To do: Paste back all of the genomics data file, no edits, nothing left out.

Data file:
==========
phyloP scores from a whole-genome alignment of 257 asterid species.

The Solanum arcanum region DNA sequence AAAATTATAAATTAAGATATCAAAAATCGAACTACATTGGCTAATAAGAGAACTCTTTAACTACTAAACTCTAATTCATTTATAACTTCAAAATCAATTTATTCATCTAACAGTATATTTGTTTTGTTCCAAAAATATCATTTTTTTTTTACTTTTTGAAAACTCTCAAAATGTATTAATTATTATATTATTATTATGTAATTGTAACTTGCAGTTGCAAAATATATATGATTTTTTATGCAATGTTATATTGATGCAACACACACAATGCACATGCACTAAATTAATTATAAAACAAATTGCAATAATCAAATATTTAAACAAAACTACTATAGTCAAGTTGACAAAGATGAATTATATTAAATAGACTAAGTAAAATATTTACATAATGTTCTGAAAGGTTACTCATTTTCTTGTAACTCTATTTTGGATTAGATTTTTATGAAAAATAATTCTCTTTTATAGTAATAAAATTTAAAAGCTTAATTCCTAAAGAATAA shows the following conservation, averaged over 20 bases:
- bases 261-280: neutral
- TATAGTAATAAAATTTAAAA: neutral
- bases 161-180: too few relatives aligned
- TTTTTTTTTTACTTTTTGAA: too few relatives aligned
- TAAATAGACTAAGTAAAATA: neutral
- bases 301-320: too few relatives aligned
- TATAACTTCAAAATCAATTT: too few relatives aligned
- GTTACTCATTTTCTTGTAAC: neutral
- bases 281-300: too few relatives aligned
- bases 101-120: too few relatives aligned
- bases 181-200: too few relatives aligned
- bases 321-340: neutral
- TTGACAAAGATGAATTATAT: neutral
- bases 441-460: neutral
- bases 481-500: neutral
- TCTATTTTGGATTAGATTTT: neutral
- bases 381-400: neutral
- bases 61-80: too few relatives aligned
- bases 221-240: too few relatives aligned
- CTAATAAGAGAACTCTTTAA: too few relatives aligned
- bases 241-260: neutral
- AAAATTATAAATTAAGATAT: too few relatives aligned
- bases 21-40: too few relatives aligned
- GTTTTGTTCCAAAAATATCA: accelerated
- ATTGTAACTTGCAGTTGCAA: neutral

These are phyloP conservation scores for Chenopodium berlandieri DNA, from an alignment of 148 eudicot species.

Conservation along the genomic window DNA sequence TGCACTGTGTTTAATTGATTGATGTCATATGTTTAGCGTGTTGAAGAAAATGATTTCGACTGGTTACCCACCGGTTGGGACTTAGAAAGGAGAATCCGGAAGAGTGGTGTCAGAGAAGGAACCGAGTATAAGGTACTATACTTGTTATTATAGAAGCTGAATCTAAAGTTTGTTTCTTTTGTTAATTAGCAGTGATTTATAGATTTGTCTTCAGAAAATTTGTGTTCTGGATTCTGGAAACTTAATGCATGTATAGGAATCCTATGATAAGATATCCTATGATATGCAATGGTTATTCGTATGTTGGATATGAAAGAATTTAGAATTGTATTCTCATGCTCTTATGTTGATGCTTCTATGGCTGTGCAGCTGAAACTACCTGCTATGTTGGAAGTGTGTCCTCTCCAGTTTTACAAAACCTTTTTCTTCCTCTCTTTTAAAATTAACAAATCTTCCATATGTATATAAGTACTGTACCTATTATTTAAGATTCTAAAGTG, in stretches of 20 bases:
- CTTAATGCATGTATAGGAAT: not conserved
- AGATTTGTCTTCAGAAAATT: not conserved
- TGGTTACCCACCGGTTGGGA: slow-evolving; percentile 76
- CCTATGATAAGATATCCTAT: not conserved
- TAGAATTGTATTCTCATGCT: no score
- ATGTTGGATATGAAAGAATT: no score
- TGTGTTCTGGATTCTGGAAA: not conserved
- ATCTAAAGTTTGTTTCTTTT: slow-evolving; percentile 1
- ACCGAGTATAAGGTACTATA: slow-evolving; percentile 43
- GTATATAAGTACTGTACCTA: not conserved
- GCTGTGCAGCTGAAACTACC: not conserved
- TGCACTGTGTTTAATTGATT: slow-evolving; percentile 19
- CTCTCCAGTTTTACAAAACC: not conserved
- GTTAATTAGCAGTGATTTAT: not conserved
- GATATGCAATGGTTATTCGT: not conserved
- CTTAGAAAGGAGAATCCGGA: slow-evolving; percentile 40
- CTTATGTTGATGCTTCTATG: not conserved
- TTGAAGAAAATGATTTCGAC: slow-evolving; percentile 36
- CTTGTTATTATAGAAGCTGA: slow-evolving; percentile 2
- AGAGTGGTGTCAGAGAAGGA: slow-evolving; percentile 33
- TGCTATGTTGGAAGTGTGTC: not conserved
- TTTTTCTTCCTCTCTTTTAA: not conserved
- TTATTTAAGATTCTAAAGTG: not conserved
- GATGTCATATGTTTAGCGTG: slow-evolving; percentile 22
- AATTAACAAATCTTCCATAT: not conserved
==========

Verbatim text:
phyloP scores from a whole-genome alignment of 257 asterid species.

The Solanum arcanum region DNA sequence AAAATTATAAATTAAGATATCAAAAATCGAACTACATTGGCTAATAAGAGAACTCTTTAACTACTAAACTCTAATTCATTTATAACTTCAAAATCAATTTATTCATCTAACAGTATATTTGTTTTGTTCCAAAAATATCATTTTTTTTTTACTTTTTGAAAACTCTCAAAATGTATTAATTATTATATTATTATTATGTAATTGTAACTTGCAGTTGCAAAATATATATGATTTTTTATGCAATGTTATATTGATGCAACACACACAATGCACATGCACTAAATTAATTATAAAACAAATTGCAATAATCAAATATTTAAACAAAACTACTATAGTCAAGTTGACAAAGATGAATTATATTAAATAGACTAAGTAAAATATTTACATAATGTTCTGAAAGGTTACTCATTTTCTTGTAACTCTATTTTGGATTAGATTTTTATGAAAAATAATTCTCTTTTATAGTAATAAAATTTAAAAGCTTAATTCCTAAAGAATAA shows the following conservation, averaged over 20 bases:
- bases 261-280: neutral
- TATAGTAATAAAATTTAAAA: neutral
- bases 161-180: too few relatives aligned
- TTTTTTTTTTACTTTTTGAA: too few relatives aligned
- TAAATAGACTAAGTAAAATA: neutral
- bases 301-320: too few relatives aligned
- TATAACTTCAAAATCAATTT: too few relatives aligned
- GTTACTCATTTTCTTGTAAC: neutral
- bases 281-300: too few relatives aligned
- bases 101-120: too few relatives aligned
- bases 181-200: too few relatives aligned
- bases 321-340: neutral
- TTGACAAAGATGAATTATAT: neutral
- bases 441-460: neutral
- bases 481-500: neutral
- TCTATTTTGGATTAGATTTT: neutral
- bases 381-400: neutral
- bases 61-80: too few relatives aligned
- bases 221-240: too few relatives aligned
- CTAATAAGAGAACTCTTTAA: too few relatives aligned
- bases 241-260: neutral
- AAAATTATAAATTAAGATAT: too few relatives aligned
- bases 21-40: too few relatives aligned
- GTTTTGTTCCAAAAATATCA: accelerated
- ATTGTAACTTGCAGTTGCAA: neutral

These are phyloP conservation scores for Chenopodium berlandieri DNA, from an alignment of 148 eudicot species.

Conservation along the genomic window DNA sequence TGCACTGTGTTTAATTGATTGATGTCATATGTTTAGCGTGTTGAAGAAAATGATTTCGACTGGTTACCCACCGGTTGGGACTTAGAAAGGAGAATCCGGAAGAGTGGTGTCAGAGAAGGAACCGAGTATAAGGTACTATACTTGTTATTATAGAAGCTGAATCTAAAGTTTGTTTCTTTTGTTAATTAGCAGTGATTTATAGATTTGTCTTCAGAAAATTTGTGTTCTGGATTCTGGAAACTTAATGCATGTATAGGAATCCTATGATAAGATATCCTATGATATGCAATGGTTATTCGTATGTTGGATATGAAAGAATTTAGAATTGTATTCTCATGCTCTTATGTTGATGCTTCTATGGCTGTGCAGCTGAAACTACCTGCTATGTTGGAAGTGTGTCCTCTCCAGTTTTACAAAACCTTTTTCTTCCTCTCTTTTAAAATTAACAAATCTTCCATATGTATATAAGTACTGTACCTATTATTTAAGATTCTAAAGTG, in stretches of 20 bases:
- CTTAATGCATGTATAGGAAT: not conserved
- AGATTTGTCTTCAGAAAATT: not conserved
- TGGTTACCCACCGGTTGGGA: slow-evolving; percentile 76
- CCTATGATAAGATATCCTAT: not conserved
- TAGAATTGTATTCTCATGCT: no score
- ATGTTGGATATGAAAGAATT: no score
- TGTGTTCTGGATTCTGGAAA: not conserved
- ATCTAAAGTTTGTTTCTTTT: slow-evolving; percentile 1
- ACCGAGTATAAGGTACTATA: slow-evolving; percentile 43
- GTATATAAGTACTGTACCTA: not conserved
- GCTGTGCAGCTGAAACTACC: not conserved
- TGCACTGTGTTTAATTGATT: slow-evolving; percentile 19
- CTCTCCAGTTTTACAAAACC: not conserved
- GTTAATTAGCAGTGATTTAT: not conserved
- GATATGCAATGGTTATTCGT: not conserved
- CTTAGAAAGGAGAATCCGGA: slow-evolving; percentile 40
- CTTATGTTGATGCTTCTATG: not conserved
- TTGAAGAAAATGATTTCGAC: slow-evolving; percentile 36
- CTTGTTATTATAGAAGCTGA: slow-evolving; percentile 2
- AGAGTGGTGTCAGAGAAGGA: slow-evolving; percentile 33
- TGCTATGTTGGAAGTGTGTC: not conserved
- TTTTTCTTCCTCTCTTTTAA: not conserved
- TTATTTAAGATTCTAAAGTG: not conserved
- GATGTCATATGTTTAGCGTG: slow-evolving; percentile 22
- AATTAACAAATCTTCCATAT: not conserved